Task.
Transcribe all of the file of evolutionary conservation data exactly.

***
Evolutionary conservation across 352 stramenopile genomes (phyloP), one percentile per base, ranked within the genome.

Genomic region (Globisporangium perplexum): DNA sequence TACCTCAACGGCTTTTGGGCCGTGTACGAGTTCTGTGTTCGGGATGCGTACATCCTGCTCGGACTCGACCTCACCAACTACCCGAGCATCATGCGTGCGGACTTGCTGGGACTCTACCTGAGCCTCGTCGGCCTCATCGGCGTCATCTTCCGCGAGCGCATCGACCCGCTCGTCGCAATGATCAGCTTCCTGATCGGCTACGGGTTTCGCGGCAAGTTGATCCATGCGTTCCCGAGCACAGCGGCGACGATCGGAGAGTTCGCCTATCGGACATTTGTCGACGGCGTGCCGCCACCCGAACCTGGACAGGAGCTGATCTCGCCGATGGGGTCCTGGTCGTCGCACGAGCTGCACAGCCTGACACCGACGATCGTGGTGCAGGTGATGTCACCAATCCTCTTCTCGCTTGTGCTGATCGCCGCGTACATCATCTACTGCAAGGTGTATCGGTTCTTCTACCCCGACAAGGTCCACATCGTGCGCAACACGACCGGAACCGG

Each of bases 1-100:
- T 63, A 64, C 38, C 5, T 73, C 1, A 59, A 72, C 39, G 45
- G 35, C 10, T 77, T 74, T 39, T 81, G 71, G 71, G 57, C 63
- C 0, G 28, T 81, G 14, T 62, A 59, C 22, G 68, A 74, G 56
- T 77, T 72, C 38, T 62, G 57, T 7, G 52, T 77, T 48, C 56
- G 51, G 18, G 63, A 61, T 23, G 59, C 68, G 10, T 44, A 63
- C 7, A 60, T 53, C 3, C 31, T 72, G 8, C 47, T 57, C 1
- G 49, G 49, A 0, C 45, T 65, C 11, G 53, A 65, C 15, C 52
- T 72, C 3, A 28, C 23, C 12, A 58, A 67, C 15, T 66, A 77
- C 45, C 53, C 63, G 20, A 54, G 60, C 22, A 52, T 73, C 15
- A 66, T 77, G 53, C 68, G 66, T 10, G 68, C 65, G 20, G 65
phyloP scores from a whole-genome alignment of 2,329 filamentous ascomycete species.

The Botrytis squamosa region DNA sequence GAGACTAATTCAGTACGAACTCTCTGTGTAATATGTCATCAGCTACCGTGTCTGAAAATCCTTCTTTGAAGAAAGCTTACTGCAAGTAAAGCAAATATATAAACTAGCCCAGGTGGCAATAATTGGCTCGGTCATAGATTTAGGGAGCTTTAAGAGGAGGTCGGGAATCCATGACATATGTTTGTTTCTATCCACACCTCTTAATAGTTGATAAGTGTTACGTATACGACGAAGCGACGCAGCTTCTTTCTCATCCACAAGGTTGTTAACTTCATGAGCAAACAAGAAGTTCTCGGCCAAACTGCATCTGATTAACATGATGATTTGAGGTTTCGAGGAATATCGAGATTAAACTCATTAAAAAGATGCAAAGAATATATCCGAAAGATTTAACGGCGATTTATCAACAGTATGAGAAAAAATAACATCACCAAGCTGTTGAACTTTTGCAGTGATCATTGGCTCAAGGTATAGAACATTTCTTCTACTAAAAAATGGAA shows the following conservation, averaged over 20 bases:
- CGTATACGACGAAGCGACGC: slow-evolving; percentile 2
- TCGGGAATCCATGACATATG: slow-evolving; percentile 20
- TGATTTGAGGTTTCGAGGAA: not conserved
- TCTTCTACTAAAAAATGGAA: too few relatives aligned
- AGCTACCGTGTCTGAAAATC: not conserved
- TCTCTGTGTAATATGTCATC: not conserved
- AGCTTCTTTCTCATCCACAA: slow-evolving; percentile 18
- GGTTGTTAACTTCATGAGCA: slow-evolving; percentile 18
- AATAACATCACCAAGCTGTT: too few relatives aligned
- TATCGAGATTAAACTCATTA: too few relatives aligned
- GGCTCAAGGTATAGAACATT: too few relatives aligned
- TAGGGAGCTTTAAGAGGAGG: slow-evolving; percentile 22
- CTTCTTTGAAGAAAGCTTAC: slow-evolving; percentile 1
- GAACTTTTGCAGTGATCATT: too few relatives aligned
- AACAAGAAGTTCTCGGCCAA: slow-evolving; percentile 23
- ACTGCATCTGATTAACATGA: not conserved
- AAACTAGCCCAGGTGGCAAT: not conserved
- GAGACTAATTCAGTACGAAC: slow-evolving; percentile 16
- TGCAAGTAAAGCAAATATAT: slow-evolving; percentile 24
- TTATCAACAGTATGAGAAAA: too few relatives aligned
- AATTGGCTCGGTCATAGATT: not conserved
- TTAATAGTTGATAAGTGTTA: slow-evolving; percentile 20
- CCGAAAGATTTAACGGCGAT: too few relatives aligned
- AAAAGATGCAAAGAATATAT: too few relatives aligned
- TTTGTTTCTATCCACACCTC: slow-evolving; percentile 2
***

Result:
Evolutionary conservation across 352 stramenopile genomes (phyloP), one percentile per base, ranked within the genome.

Genomic region (Globisporangium perplexum): DNA sequence TACCTCAACGGCTTTTGGGCCGTGTACGAGTTCTGTGTTCGGGATGCGTACATCCTGCTCGGACTCGACCTCACCAACTACCCGAGCATCATGCGTGCGGACTTGCTGGGACTCTACCTGAGCCTCGTCGGCCTCATCGGCGTCATCTTCCGCGAGCGCATCGACCCGCTCGTCGCAATGATCAGCTTCCTGATCGGCTACGGGTTTCGCGGCAAGTTGATCCATGCGTTCCCGAGCACAGCGGCGACGATCGGAGAGTTCGCCTATCGGACATTTGTCGACGGCGTGCCGCCACCCGAACCTGGACAGGAGCTGATCTCGCCGATGGGGTCCTGGTCGTCGCACGAGCTGCACAGCCTGACACCGACGATCGTGGTGCAGGTGATGTCACCAATCCTCTTCTCGCTTGTGCTGATCGCCGCGTACATCATCTACTGCAAGGTGTATCGGTTCTTCTACCCCGACAAGGTCCACATCGTGCGCAACACGACCGGAACCGG

Each of bases 1-100:
- T 63, A 64, C 38, C 5, T 73, C 1, A 59, A 72, C 39, G 45
- G 35, C 10, T 77, T 74, T 39, T 81, G 71, G 71, G 57, C 63
- C 0, G 28, T 81, G 14, T 62, A 59, C 22, G 68, A 74, G 56
- T 77, T 72, C 38, T 62, G 57, T 7, G 52, T 77, T 48, C 56
- G 51, G 18, G 63, A 61, T 23, G 59, C 68, G 10, T 44, A 63
- C 7, A 60, T 53, C 3, C 31, T 72, G 8, C 47, T 57, C 1
- G 49, G 49, A 0, C 45, T 65, C 11, G 53, A 65, C 15, C 52
- T 72, C 3, A 28, C 23, C 12, A 58, A 67, C 15, T 66, A 77
- C 45, C 53, C 63, G 20, A 54, G 60, C 22, A 52, T 73, C 15
- A 66, T 77, G 53, C 68, G 66, T 10, G 68, C 65, G 20, G 65
phyloP scores from a whole-genome alignment of 2,329 filamentous ascomycete species.

The Botrytis squamosa region DNA sequence GAGACTAATTCAGTACGAACTCTCTGTGTAATATGTCATCAGCTACCGTGTCTGAAAATCCTTCTTTGAAGAAAGCTTACTGCAAGTAAAGCAAATATATAAACTAGCCCAGGTGGCAATAATTGGCTCGGTCATAGATTTAGGGAGCTTTAAGAGGAGGTCGGGAATCCATGACATATGTTTGTTTCTATCCACACCTCTTAATAGTTGATAAGTGTTACGTATACGACGAAGCGACGCAGCTTCTTTCTCATCCACAAGGTTGTTAACTTCATGAGCAAACAAGAAGTTCTCGGCCAAACTGCATCTGATTAACATGATGATTTGAGGTTTCGAGGAATATCGAGATTAAACTCATTAAAAAGATGCAAAGAATATATCCGAAAGATTTAACGGCGATTTATCAACAGTATGAGAAAAAATAACATCACCAAGCTGTTGAACTTTTGCAGTGATCATTGGCTCAAGGTATAGAACATTTCTTCTACTAAAAAATGGAA shows the following conservation, averaged over 20 bases:
- CGTATACGACGAAGCGACGC: slow-evolving; percentile 2
- TCGGGAATCCATGACATATG: slow-evolving; percentile 20
- TGATTTGAGGTTTCGAGGAA: not conserved
- TCTTCTACTAAAAAATGGAA: too few relatives aligned
- AGCTACCGTGTCTGAAAATC: not conserved
- TCTCTGTGTAATATGTCATC: not conserved
- AGCTTCTTTCTCATCCACAA: slow-evolving; percentile 18
- GGTTGTTAACTTCATGAGCA: slow-evolving; percentile 18
- AATAACATCACCAAGCTGTT: too few relatives aligned
- TATCGAGATTAAACTCATTA: too few relatives aligned
- GGCTCAAGGTATAGAACATT: too few relatives aligned
- TAGGGAGCTTTAAGAGGAGG: slow-evolving; percentile 22
- CTTCTTTGAAGAAAGCTTAC: slow-evolving; percentile 1
- GAACTTTTGCAGTGATCATT: too few relatives aligned
- AACAAGAAGTTCTCGGCCAA: slow-evolving; percentile 23
- ACTGCATCTGATTAACATGA: not conserved
- AAACTAGCCCAGGTGGCAAT: not conserved
- GAGACTAATTCAGTACGAAC: slow-evolving; percentile 16
- TGCAAGTAAAGCAAATATAT: slow-evolving; percentile 24
- TTATCAACAGTATGAGAAAA: too few relatives aligned
- AATTGGCTCGGTCATAGATT: not conserved
- TTAATAGTTGATAAGTGTTA: slow-evolving; percentile 20
- CCGAAAGATTTAACGGCGAT: too few relatives aligned
- AAAAGATGCAAAGAATATAT: too few relatives aligned
- TTTGTTTCTATCCACACCTC: slow-evolving; percentile 2